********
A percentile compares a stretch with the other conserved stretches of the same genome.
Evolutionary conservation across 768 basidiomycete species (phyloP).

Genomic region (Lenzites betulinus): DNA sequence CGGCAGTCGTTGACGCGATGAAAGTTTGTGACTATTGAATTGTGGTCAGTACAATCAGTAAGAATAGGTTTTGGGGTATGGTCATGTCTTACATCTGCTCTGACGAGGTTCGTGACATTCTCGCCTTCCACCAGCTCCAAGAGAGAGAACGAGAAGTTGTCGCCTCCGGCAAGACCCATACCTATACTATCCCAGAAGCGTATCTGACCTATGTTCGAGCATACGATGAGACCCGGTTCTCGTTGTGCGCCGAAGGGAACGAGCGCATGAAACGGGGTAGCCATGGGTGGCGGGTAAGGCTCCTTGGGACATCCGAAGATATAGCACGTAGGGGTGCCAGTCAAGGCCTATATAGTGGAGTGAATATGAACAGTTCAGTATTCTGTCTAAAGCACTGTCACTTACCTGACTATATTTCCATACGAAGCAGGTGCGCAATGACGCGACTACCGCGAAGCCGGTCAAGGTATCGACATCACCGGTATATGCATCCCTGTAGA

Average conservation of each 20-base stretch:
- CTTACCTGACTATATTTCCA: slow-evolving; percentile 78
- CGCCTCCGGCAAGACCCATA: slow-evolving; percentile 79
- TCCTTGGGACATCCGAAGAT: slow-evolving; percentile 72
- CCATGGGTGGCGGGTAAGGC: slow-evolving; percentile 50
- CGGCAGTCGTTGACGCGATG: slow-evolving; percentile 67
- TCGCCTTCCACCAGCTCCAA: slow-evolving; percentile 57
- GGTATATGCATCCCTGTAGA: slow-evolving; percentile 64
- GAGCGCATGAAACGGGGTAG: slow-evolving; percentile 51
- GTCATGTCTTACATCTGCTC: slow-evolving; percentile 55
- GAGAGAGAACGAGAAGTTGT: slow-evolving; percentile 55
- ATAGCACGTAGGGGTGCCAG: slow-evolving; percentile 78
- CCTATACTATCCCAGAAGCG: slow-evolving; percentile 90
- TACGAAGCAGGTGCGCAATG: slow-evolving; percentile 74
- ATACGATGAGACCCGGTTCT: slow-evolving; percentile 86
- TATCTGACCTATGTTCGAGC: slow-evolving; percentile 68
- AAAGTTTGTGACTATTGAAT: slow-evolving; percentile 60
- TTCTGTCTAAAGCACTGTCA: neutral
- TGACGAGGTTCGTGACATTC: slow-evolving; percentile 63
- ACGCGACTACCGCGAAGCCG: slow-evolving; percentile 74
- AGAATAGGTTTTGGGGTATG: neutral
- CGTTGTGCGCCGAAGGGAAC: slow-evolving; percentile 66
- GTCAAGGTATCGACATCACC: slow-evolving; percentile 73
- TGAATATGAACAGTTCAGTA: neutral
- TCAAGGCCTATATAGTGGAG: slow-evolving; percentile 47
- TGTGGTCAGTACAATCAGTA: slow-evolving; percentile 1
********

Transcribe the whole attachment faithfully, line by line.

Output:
A percentile compares a stretch with the other conserved stretches of the same genome.
Evolutionary conservation across 768 basidiomycete species (phyloP).

Genomic region (Lenzites betulinus): DNA sequence CGGCAGTCGTTGACGCGATGAAAGTTTGTGACTATTGAATTGTGGTCAGTACAATCAGTAAGAATAGGTTTTGGGGTATGGTCATGTCTTACATCTGCTCTGACGAGGTTCGTGACATTCTCGCCTTCCACCAGCTCCAAGAGAGAGAACGAGAAGTTGTCGCCTCCGGCAAGACCCATACCTATACTATCCCAGAAGCGTATCTGACCTATGTTCGAGCATACGATGAGACCCGGTTCTCGTTGTGCGCCGAAGGGAACGAGCGCATGAAACGGGGTAGCCATGGGTGGCGGGTAAGGCTCCTTGGGACATCCGAAGATATAGCACGTAGGGGTGCCAGTCAAGGCCTATATAGTGGAGTGAATATGAACAGTTCAGTATTCTGTCTAAAGCACTGTCACTTACCTGACTATATTTCCATACGAAGCAGGTGCGCAATGACGCGACTACCGCGAAGCCGGTCAAGGTATCGACATCACCGGTATATGCATCCCTGTAGA

Average conservation of each 20-base stretch:
- CTTACCTGACTATATTTCCA: slow-evolving; percentile 78
- CGCCTCCGGCAAGACCCATA: slow-evolving; percentile 79
- TCCTTGGGACATCCGAAGAT: slow-evolving; percentile 72
- CCATGGGTGGCGGGTAAGGC: slow-evolving; percentile 50
- CGGCAGTCGTTGACGCGATG: slow-evolving; percentile 67
- TCGCCTTCCACCAGCTCCAA: slow-evolving; percentile 57
- GGTATATGCATCCCTGTAGA: slow-evolving; percentile 64
- GAGCGCATGAAACGGGGTAG: slow-evolving; percentile 51
- GTCATGTCTTACATCTGCTC: slow-evolving; percentile 55
- GAGAGAGAACGAGAAGTTGT: slow-evolving; percentile 55
- ATAGCACGTAGGGGTGCCAG: slow-evolving; percentile 78
- CCTATACTATCCCAGAAGCG: slow-evolving; percentile 90
- TACGAAGCAGGTGCGCAATG: slow-evolving; percentile 74
- ATACGATGAGACCCGGTTCT: slow-evolving; percentile 86
- TATCTGACCTATGTTCGAGC: slow-evolving; percentile 68
- AAAGTTTGTGACTATTGAAT: slow-evolving; percentile 60
- TTCTGTCTAAAGCACTGTCA: neutral
- TGACGAGGTTCGTGACATTC: slow-evolving; percentile 63
- ACGCGACTACCGCGAAGCCG: slow-evolving; percentile 74
- AGAATAGGTTTTGGGGTATG: neutral
- CGTTGTGCGCCGAAGGGAAC: slow-evolving; percentile 66
- GTCAAGGTATCGACATCACC: slow-evolving; percentile 73
- TGAATATGAACAGTTCAGTA: neutral
- TCAAGGCCTATATAGTGGAG: slow-evolving; percentile 47
- TGTGGTCAGTACAATCAGTA: slow-evolving; percentile 1